I picked this book up at San Diego Comic-Con 2012. I had the good fortune of getting to speak with creator Drew Gaska about it. It was all kind of a whim, but he seemed like a smart guy with cool sci-fi ideas, and it wasn't until I got back to my hotel and actually read the book that I realized how good it was.
The tl;dr version is: This is a great graphic novel and you should get it. The art's lovely, the ideas are sound, it's well-written, and you'll be entertained past what you pay for it.
The long version: This book is set in the far future. North America's long since been bombed off the map, and is now mostly a submerged, irradiated, ozone-depleted water wasteland. India is the current world power with a few other still-intact Asian nations nipping at their heels, and white people are an oppressed minority. (If it sounds kind of hokey, perhaps the most surprising part is that it isn't, somehow. No small feat.)
A young Mr. Coney has just inherited a few trillion dollars, making him incredibly wealthy while also being incredibly headstrong. He's approached by a group of scientists who point out that, given how used-up the planet is at this stage in human development, Humanity as a whole has maybe 200 years to go before they simply run out everything and the entire race is screwed; maybe, with this young man's virtually-limitless capital, they could develop a Faster-Than-Light drive worth a damn, to the point where the species could be moved off-world via one method or another and humanity can continue to exist?
That's the overarching goal. The reality swirls around fun ideas like what happens when you entrust a 17 year old both with an incredible fortune and with ensuring the survival of the human species. Without getting into spoilers, interesting things happen and it's a fun ride seeing where the story goes from the initial setup.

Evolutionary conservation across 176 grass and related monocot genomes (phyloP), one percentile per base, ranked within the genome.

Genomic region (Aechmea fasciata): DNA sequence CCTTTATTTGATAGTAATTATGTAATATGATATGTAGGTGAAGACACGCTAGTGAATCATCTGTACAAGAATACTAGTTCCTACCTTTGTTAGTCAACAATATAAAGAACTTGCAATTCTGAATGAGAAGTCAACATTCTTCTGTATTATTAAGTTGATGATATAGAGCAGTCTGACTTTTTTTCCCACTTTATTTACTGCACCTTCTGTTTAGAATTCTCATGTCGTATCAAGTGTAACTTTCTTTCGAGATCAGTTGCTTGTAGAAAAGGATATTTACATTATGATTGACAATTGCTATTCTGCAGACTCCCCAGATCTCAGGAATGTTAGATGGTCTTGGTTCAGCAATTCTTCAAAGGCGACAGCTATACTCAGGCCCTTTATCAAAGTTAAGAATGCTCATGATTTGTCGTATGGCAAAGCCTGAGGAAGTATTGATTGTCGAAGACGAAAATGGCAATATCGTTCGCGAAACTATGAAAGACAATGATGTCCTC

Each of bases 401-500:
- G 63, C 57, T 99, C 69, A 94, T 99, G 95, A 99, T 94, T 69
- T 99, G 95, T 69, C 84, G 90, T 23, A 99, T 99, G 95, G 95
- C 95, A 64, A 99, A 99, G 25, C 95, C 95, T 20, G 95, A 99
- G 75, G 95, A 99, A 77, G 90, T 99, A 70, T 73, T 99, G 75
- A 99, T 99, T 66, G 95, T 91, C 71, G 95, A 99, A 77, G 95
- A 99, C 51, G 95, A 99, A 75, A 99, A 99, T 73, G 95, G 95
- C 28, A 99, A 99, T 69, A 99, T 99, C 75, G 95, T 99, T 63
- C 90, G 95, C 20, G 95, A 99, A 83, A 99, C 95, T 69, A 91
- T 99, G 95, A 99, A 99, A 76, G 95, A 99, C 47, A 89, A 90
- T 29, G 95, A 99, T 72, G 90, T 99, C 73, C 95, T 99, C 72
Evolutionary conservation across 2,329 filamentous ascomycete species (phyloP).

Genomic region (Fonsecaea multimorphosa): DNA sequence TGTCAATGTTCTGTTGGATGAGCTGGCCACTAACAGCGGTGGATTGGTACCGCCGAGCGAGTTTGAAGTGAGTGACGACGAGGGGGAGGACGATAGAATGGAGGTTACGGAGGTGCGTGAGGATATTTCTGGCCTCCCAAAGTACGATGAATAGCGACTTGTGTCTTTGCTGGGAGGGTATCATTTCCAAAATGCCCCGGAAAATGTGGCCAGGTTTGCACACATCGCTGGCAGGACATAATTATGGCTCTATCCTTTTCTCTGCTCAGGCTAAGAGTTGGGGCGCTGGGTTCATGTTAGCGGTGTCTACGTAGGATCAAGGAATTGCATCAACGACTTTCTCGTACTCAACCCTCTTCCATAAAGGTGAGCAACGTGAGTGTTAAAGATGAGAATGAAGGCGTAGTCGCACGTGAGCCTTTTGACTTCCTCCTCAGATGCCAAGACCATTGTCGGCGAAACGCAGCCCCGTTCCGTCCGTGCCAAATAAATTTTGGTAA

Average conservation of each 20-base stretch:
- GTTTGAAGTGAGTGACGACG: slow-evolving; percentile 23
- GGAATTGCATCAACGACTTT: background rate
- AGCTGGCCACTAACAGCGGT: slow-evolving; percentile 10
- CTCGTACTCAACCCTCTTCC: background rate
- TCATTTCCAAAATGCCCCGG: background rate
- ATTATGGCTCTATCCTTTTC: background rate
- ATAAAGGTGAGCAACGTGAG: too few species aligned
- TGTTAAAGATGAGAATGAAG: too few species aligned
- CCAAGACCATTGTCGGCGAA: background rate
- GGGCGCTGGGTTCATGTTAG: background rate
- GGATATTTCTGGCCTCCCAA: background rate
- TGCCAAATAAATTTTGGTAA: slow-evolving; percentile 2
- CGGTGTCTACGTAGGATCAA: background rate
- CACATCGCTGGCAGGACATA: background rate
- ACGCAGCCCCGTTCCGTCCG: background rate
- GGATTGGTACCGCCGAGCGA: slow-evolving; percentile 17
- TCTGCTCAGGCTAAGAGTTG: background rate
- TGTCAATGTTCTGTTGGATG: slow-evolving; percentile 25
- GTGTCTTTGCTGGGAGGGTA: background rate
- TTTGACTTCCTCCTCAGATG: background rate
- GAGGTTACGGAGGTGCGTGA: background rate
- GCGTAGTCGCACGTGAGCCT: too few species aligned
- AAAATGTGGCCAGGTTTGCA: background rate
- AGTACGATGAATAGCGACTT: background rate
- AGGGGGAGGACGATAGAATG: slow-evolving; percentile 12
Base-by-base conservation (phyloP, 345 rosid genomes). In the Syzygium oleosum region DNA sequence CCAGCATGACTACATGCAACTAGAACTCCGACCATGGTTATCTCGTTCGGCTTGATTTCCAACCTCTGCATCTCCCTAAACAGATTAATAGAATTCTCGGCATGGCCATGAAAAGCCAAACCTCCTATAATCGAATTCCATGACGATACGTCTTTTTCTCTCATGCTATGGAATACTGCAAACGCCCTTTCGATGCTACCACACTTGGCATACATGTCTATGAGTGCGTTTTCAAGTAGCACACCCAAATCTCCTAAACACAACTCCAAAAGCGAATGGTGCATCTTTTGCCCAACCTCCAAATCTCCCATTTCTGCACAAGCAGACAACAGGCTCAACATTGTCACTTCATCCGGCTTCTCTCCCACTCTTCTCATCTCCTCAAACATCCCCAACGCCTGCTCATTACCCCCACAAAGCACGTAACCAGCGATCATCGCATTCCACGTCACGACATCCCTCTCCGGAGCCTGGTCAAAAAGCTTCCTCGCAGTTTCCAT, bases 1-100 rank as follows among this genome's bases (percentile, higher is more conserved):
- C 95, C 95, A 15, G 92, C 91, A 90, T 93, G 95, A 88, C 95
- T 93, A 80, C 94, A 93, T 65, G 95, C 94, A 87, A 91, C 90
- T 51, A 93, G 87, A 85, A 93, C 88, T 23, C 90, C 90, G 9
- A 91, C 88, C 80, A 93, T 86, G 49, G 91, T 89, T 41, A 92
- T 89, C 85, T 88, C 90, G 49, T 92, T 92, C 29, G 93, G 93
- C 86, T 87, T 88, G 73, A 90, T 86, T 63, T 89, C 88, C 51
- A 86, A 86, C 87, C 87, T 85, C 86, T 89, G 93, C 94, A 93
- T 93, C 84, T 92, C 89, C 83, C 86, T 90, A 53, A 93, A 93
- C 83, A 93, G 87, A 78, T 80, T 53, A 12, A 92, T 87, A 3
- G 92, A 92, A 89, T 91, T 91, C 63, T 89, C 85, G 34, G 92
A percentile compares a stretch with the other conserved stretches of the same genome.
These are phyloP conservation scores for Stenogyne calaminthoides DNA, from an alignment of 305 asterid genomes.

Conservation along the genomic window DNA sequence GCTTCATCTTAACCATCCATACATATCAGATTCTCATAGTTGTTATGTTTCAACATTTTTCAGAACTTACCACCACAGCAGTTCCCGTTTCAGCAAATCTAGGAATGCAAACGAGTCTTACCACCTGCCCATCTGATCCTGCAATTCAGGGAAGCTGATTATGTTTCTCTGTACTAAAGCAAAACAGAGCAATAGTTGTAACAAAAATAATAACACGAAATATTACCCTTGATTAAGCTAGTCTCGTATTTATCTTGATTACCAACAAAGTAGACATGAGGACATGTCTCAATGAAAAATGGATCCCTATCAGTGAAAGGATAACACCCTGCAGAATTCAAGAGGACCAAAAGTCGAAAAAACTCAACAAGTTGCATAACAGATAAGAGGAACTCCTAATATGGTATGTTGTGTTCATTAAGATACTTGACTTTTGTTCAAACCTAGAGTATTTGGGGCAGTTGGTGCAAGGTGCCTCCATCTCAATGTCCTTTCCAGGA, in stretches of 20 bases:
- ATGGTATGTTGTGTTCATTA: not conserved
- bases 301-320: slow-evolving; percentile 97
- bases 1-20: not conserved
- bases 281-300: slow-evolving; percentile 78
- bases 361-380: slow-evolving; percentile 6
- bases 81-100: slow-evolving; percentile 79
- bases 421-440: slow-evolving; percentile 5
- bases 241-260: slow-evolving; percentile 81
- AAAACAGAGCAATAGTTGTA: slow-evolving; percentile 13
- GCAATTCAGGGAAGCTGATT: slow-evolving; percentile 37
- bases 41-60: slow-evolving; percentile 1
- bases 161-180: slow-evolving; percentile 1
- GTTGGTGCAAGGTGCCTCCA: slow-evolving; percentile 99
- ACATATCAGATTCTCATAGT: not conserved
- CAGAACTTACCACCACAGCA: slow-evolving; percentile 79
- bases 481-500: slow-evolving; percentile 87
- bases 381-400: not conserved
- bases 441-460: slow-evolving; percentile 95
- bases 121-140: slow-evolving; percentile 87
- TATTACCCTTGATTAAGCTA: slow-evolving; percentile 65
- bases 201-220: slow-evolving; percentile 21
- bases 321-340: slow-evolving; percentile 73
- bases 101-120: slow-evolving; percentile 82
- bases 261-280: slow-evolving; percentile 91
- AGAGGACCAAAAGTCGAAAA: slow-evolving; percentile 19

There's a lot of fun sci-fi ideas at play in this book, and they're all given a lot of room to breathe. Some jokes hit harder than others, but they all fit and it all flows together very well. It's more of a human drama with a hard sci-fi topping than a book that focuses in on the science, but the concepts presented are at least as sound as your average fan-vetted page of a Star Trek wiki. It won't hold up to HARD hard science but there's at least an attempt made at realism which is appreciable. FTL travel is achieved through gravitational slingshotting via artificial black holes as opposed to "press magic button, go fast", for example.
All in all, this is top shelf stuff, I loved it, and I can't wait for more.
Unfortunately, we're probably waiting until 2015 until more exists. I bought this in 2012, it's 2014 now, and there's only vague hints that the planned future volumes may materialize somewhere down the line. This shouldn't discourage you from picking up this volume -- if anything, it should ENcourage you on the off chance that means this series gets completed faster/at all -- but just be aware that if you're like me and make it to the end of this book craving more, you're going to be waiting a bit.